It’s no secret that coffee is a handed-down beverage that is widely enjoyed worldwide. It has become a favourite commonplace drink across all age groups thanks to its refreshing and sobering caffeine levels. A horde of studies has even shown the extensive benefits a person stands to gain from consuming coffee on a daily basis. Other myths have also played a significant role in fuelling the popularity of coffee, especially those that claim that drinking coffee regularly improves mental concentration levels and quadruple one’s brain functionality! But that’s a story for another day.

Nonetheless, theoretically and strictly scientifically speaking, coffee can help those battling obesity and an unhealthy weight gain. It has been proven to be a useful accompaniment to the fat burning process – something that makes it the ideal drink to incorporate in your weight loss diet program.

Furthermore, a cup of coffee contains essential nutrients for your body like Riboflavin, Pantothetic Acid, Manganese, Potassium, Magnesium, and Niacin. It’s amazing how all these nutrients are packed in every cup of coffee you sip – although we take a lot for granted.

But making the best coffee drink requires more than knowing all the nutritional values that come with each cup of coffee. It takes exceptional coffee making skills and the right equipment to deliver that great mouth feel, flavour, and texture we all look forward to at the start of every day.

What is so special about the Cafetiere?

There are many coffee brewing techniques one can use depending on the type of drink you wish to make and, of course, your preferences. While some people enjoy coffee made using equipment like espresso machines or baristas in cafes, others prefer their cuppas brewed the old traditional way in their homes.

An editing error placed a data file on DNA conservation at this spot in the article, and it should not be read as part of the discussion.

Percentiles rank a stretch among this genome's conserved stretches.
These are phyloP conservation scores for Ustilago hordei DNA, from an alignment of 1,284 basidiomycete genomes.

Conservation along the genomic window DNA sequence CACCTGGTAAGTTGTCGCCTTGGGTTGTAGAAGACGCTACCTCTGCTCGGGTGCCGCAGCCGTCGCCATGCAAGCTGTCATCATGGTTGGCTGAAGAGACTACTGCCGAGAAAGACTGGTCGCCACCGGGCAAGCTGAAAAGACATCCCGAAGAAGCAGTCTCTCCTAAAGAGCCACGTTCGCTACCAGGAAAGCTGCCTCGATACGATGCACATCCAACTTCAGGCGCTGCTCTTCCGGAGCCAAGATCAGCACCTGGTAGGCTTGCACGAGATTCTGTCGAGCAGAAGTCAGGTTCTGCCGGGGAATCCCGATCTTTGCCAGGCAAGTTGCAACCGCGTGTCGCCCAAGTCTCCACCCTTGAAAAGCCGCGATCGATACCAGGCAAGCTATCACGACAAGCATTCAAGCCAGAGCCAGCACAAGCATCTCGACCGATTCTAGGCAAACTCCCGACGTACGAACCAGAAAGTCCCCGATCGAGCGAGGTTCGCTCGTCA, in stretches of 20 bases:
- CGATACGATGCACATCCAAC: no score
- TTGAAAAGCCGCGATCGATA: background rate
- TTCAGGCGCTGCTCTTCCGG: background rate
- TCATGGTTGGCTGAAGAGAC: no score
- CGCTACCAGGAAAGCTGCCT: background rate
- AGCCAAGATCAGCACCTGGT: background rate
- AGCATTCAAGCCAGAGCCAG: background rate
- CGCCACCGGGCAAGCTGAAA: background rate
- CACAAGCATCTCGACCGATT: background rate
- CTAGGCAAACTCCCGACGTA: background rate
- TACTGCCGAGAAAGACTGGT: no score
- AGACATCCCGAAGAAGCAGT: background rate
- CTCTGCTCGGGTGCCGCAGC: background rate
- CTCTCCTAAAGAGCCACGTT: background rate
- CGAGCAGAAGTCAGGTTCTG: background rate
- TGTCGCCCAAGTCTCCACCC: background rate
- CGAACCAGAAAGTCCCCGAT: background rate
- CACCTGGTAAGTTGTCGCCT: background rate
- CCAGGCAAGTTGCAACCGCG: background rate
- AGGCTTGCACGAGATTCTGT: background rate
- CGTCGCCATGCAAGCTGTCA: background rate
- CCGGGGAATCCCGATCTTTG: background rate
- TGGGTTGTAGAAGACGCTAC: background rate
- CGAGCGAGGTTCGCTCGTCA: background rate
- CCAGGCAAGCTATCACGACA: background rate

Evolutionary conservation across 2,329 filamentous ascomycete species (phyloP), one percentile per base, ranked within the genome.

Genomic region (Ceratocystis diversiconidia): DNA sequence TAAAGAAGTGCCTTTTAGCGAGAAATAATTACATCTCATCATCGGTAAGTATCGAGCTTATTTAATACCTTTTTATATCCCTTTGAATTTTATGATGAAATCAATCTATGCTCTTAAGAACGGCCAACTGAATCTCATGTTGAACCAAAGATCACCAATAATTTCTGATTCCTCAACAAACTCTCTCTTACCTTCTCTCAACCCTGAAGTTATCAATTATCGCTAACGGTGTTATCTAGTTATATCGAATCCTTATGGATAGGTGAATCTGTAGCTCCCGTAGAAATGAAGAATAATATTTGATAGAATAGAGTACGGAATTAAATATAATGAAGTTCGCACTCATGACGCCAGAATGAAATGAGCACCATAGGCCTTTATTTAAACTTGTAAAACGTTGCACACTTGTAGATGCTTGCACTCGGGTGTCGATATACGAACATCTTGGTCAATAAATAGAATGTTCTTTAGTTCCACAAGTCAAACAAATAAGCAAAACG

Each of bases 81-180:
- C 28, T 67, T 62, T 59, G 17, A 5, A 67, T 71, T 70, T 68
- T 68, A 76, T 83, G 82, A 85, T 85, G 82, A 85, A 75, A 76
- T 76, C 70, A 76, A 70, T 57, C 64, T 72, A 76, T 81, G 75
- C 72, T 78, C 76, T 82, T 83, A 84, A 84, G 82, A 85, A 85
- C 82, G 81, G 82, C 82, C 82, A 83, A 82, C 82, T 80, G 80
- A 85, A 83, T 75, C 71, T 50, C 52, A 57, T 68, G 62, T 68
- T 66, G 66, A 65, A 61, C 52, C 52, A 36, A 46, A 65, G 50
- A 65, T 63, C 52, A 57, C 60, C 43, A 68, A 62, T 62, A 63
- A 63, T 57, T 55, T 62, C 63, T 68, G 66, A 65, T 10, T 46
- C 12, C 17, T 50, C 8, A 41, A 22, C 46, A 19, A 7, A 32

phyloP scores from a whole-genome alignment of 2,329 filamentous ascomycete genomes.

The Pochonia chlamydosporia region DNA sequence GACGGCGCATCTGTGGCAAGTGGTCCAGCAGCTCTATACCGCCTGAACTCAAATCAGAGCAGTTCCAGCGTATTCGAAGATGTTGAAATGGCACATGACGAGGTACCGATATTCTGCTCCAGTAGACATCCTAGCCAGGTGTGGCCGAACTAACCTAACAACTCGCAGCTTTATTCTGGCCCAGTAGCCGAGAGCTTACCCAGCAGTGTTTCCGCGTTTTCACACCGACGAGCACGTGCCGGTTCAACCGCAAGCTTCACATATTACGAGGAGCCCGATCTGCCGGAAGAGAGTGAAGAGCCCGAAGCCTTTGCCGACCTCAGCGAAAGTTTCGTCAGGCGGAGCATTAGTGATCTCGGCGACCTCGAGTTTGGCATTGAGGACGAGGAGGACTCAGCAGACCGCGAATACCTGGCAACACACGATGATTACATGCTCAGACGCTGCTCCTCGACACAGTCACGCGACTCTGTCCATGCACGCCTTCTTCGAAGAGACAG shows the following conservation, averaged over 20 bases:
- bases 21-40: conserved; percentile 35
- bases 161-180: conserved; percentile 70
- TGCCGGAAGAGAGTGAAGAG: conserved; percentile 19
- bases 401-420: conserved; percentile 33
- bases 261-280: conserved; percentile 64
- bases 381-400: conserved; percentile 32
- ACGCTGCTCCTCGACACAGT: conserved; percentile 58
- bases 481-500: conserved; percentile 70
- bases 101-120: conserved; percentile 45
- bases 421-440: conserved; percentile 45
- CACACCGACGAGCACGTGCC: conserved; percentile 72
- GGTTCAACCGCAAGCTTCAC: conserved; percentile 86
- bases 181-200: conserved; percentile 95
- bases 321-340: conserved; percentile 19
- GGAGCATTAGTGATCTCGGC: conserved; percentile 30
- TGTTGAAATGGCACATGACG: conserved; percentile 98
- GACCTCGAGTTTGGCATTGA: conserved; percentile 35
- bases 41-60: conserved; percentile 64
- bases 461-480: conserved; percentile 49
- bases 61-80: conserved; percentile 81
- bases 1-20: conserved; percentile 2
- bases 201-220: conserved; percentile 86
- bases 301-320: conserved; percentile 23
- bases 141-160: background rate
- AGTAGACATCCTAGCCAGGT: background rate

That aside, one of the best ways to make a deliciously good cup of coffee goodness is by using a Cafetiere. For those who have watched Jason Segal’s character in Forgetting Sarah Marshal, Cafetiere befits the same character. It is the perfect equipment that anyone needs to make good coffee.

Also popularly known as the French press or coffee press, the Cafetiere is simply a cylindrically shaped beaker with a plunger. The main housing can either be a glass, plastic or steel encasement. The piston is made of mesh designed to let through the liquid while blocking the larger coffee grounds.

In other coffee brewing methods, the beans grind size and the amount of coffee you wish to make quite often affect the flow of water through the coffee. It also affects your total brewing time too. This problem is noticeable too in pour-over, drip brewing and, at times, with an espresso machine. But the story is quite different when using a Cafetiere.

With this machine, the grind size, brew yield and brew time are not intertwined. What’s more, the Cafetiere can be used to make a bit or a lot of coffee depending on how much coffee you need. You also have the liberty to grind the coffee in whichever manner you want, and brewing can be stopped anytime: either in 10 seconds or even ten days! As you can see, none of the variables straightly affect it.

10 Rules of Brewing Coffee Using the Cafetiere